[Trigger warning for discussion of rape and violence, including a non-explicit excerpt from a survivor’s story. Please note that any hateful or otherwise inappropriate comments will not make it through moderation.]
Via Sciatrix’s Monday Linkspam, I’ve come across a couple of good posts on asexuality and oppression, which I highly recommend: first one from Kaz refuting the infuriating claim that asexuals “aren’t really oppressed.” Then this one on victim-blaming, which references something which apparently happened on the AVEN forums. I think it’s good to read them both together. Kaz writes:
But what I really want to address is the bit about violence.
“Asexuals don’t experience violent oppression!”
I would like it if people stopped saying this.
First of all, I honestly don’t think we KNOW. I know of no wide-scale surveys or other information-gathering measures on this front. It is possible there genuinely isn’t much in the way of violence against asexual people. But it’s possible that we don’t see it because we aren’t looking, because we’re just assuming there is no such thing as anti-asexual violence or specifically hate crimes.
Or—I must interject—is it because we don’t WANT to know? And actually, I created an information-gathering measure about that, but more on that later. Continuing (more behind the cut):
Asexual people? Are extraordinarily vulnerable to rape and sexual assault. For one, there’s “corrective” rape, which queer women of all stripes have to deal with. Asexuals aren’t immune from that by any means. (I haven’t spoken to anyone who suffered this myself but have heard of at least one case second-hand, as well as other cases of sexual assault.) For another… I expect a large number of asexual people have ended up having sex or in sexual situations they didn’t really want, thanks to confusion, pressure, invisibility, etc. … I’m pretty sure that if we knew how many asexual people had experienced nonconsensual or otherwise unwanted/traumatising sexual encounters (here’s where that whole “need workable model of consent for the asexual community” thing comes in…), the number would be shockingly high.
Do you know what? If you (any of you) have spoken directly to someone who has suffered that, do you think you would know it? Given the victim-blaming reactions, and the idea that “you’re not asexual, you’re just suffering from trauma—did someone ever do anything… weird to you when you were a kid?” do you think it’s likely that people who have experienced anything like that would feel welcomed to disclose it to you?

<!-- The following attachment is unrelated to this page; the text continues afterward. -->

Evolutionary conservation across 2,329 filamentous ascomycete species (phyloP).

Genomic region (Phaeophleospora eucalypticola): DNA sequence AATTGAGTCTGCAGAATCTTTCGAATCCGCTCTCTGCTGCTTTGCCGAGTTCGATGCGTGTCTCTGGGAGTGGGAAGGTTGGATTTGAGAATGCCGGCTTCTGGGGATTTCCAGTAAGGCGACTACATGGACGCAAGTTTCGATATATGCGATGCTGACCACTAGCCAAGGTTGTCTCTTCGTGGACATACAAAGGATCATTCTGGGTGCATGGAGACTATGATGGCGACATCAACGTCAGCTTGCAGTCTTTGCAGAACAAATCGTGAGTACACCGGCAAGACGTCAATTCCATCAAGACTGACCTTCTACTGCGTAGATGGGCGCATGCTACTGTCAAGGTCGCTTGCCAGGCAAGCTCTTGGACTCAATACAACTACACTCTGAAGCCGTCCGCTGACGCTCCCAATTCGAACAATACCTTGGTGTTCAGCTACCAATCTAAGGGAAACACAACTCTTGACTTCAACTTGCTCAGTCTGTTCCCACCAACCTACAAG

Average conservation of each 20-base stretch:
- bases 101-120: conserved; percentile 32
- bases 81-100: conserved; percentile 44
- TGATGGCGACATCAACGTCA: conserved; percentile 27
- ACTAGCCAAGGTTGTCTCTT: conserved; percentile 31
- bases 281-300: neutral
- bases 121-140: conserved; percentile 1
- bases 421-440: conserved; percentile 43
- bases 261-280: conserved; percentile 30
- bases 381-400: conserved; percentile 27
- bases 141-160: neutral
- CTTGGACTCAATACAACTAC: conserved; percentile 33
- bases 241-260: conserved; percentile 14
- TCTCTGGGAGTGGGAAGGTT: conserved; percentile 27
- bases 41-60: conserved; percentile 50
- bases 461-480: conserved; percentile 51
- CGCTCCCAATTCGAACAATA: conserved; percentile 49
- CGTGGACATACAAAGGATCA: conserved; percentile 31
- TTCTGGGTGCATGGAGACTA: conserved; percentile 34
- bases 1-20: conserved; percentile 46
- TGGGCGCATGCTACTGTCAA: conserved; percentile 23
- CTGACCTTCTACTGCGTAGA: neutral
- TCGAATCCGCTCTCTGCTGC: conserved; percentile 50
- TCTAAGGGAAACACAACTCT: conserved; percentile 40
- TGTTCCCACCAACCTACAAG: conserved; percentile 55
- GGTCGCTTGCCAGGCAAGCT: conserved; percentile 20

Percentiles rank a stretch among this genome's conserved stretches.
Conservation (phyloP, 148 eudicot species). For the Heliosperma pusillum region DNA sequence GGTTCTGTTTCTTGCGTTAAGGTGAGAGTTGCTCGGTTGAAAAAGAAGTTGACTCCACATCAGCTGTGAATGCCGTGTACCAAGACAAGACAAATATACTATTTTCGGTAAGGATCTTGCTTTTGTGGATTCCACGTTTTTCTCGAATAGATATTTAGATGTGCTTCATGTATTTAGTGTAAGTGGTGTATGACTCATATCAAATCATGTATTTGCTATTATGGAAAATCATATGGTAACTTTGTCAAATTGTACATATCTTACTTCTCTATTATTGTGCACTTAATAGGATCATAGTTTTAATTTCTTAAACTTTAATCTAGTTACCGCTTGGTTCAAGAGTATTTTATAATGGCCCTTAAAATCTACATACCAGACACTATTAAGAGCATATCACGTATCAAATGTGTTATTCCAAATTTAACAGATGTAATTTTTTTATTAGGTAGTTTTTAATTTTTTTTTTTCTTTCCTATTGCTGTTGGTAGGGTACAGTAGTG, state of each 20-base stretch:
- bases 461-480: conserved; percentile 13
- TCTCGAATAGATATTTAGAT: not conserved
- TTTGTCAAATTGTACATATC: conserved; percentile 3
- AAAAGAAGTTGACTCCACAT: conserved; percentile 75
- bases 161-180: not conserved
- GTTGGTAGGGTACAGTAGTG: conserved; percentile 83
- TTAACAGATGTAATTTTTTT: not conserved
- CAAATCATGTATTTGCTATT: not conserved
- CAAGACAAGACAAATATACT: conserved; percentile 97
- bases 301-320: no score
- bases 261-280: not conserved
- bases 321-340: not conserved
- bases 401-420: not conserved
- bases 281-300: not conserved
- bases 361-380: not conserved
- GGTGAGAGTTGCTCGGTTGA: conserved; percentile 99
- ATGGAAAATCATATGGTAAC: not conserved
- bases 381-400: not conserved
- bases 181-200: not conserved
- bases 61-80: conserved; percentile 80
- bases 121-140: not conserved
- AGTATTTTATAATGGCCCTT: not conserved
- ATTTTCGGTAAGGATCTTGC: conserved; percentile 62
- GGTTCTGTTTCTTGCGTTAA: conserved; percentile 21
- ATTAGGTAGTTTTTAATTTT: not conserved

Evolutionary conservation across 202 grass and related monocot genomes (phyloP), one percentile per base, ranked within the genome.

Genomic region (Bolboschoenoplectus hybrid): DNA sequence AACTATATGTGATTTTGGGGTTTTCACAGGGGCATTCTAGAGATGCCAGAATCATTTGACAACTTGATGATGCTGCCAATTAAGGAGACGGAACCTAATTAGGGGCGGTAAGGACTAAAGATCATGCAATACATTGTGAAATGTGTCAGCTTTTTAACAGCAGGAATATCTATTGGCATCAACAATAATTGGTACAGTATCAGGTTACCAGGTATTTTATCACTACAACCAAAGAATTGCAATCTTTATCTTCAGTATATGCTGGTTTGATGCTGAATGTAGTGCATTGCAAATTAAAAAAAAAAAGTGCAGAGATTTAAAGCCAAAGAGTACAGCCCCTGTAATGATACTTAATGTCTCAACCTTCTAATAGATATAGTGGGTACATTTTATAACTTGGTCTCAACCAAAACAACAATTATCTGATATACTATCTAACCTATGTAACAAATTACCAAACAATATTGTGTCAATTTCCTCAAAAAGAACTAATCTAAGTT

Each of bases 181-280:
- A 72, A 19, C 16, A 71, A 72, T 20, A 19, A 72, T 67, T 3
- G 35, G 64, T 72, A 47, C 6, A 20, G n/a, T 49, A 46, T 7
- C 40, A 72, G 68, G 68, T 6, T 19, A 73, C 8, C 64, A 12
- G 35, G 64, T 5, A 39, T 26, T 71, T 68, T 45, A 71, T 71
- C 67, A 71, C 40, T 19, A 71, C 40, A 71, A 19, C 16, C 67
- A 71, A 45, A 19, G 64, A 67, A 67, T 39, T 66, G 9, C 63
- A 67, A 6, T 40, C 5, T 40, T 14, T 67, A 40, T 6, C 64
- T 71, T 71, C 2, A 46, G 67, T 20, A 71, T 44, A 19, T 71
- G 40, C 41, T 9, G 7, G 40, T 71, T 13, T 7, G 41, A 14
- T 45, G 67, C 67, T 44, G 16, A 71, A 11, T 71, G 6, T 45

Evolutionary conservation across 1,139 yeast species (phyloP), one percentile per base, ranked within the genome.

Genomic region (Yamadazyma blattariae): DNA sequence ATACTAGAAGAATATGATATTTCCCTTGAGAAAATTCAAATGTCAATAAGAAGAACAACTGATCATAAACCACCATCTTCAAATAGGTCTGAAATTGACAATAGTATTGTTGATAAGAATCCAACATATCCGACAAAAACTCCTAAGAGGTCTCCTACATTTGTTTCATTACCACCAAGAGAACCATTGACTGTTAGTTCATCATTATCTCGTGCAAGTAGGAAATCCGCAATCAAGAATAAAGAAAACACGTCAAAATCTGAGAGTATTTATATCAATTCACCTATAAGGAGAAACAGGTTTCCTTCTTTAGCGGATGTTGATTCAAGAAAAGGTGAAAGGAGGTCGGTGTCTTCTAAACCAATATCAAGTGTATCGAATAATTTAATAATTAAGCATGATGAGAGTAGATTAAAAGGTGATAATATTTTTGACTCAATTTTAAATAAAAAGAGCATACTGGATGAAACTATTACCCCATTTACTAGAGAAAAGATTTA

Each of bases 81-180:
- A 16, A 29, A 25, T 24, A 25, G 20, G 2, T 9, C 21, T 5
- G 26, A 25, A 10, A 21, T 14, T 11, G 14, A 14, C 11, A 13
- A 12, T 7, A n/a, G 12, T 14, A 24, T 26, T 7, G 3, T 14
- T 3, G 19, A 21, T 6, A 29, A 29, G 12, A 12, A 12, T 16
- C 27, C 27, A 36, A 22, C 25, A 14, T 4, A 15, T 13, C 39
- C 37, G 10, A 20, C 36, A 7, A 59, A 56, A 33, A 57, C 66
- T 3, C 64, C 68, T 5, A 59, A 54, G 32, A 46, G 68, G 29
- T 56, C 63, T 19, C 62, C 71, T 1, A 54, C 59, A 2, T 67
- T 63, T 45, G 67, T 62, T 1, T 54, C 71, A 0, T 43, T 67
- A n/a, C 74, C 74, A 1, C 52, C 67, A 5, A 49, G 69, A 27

Last April, I created a survey to gather survivors’ stories of being raped or otherwise sexually assaulted (or “gray-area” rape/assault, since many people do not recognize their experiences as non-consensual—see Robin Warshaw’s book “I Never Called it Rape”) for the purpose of compiling material for a lyric essay juxtaposing these experiences with a critique of victim-blaming rhetoric. The response I received was much larger than I thought I would get; the current total number of respondents is 126. Since I received a such a large response, I decided to leave this survey open, and it is still open to this day; I have posted a project update for the survey here, and you can find links to the survey if you want to participate from there.
When asked whether they reported the incident, only 14 out of 91 (16.48%) who answered the question said they had (a few not by choice); of those, very few seemed satisfied with what followed (were there any who were? I’m not really sure). The vast majority of respondents were very selective about whom they chose to disclose to, with most confiding in only one or two people. Some only told their therapists, several never told anyone about it at all. Many respondents reported that people whom they confided in reacted negatively to their disclosure, including some who lost many (even all) of their friends as a result, and one person who said that their therapist didn’t believe them (I hope that person will find another therapist!). Furthermore, only 75 people (59.52%) fully completed the survey; for many, it proved too painful to even begin with the story portion, so the only part of the survey I have from those people is the set of questions establishing demographics.
So… why should we expect anybody to speak up about this? Why would they expect anyone—especially the asexual community, given all this talk about how we’re “not really oppressed” and the likelihood that even fellow asexuals would then claim that they must not really be asexual—to believe them? To be kind to them? Why would they expect their community to support them?
So the question should not be so much about whether we know or don’t know. It should be, “Do we want to know?”